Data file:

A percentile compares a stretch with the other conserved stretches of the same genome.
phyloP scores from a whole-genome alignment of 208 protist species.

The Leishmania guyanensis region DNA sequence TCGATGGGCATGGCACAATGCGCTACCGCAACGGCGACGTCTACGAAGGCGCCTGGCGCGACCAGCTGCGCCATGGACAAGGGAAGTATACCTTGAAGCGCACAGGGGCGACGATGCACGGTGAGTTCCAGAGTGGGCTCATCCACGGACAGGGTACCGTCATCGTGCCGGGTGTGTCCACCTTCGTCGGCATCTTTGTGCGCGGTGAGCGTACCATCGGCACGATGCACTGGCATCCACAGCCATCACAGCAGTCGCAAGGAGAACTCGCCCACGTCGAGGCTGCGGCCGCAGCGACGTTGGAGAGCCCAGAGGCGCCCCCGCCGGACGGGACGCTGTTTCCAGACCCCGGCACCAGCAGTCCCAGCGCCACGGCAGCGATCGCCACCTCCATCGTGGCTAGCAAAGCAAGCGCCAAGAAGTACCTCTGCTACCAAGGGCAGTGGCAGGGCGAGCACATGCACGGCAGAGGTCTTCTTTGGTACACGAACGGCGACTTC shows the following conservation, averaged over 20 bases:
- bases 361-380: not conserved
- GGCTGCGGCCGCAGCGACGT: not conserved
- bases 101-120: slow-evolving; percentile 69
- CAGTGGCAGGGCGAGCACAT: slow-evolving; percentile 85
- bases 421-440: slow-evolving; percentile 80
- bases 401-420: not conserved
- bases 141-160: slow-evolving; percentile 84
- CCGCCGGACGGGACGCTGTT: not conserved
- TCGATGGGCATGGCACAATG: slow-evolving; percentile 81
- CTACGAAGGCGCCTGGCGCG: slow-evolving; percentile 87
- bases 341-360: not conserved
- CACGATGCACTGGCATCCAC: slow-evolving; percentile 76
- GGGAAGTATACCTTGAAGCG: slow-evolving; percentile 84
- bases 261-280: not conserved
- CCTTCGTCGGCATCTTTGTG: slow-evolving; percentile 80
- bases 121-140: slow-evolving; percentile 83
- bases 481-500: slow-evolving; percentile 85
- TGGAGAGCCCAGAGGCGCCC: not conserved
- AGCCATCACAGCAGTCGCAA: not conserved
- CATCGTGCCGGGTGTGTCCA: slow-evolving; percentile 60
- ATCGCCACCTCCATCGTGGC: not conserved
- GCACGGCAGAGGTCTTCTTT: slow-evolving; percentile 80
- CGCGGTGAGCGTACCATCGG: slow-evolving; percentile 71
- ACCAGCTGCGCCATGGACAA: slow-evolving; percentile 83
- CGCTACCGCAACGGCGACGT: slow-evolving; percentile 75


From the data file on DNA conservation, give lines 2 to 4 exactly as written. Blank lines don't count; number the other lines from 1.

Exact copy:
phyloP scores from a whole-genome alignment of 208 protist species.

The Leishmania guyanensis region DNA sequence TCGATGGGCATGGCACAATGCGCTACCGCAACGGCGACGTCTACGAAGGCGCCTGGCGCGACCAGCTGCGCCATGGACAAGGGAAGTATACCTTGAAGCGCACAGGGGCGACGATGCACGGTGAGTTCCAGAGTGGGCTCATCCACGGACAGGGTACCGTCATCGTGCCGGGTGTGTCCACCTTCGTCGGCATCTTTGTGCGCGGTGAGCGTACCATCGGCACGATGCACTGGCATCCACAGCCATCACAGCAGTCGCAAGGAGAACTCGCCCACGTCGAGGCTGCGGCCGCAGCGACGTTGGAGAGCCCAGAGGCGCCCCCGCCGGACGGGACGCTGTTTCCAGACCCCGGCACCAGCAGTCCCAGCGCCACGGCAGCGATCGCCACCTCCATCGTGGCTAGCAAAGCAAGCGCCAAGAAGTACCTCTGCTACCAAGGGCAGTGGCAGGGCGAGCACATGCACGGCAGAGGTCTTCTTTGGTACACGAACGGCGACTTC shows the following conservation, averaged over 20 bases:
- bases 361-380: not conserved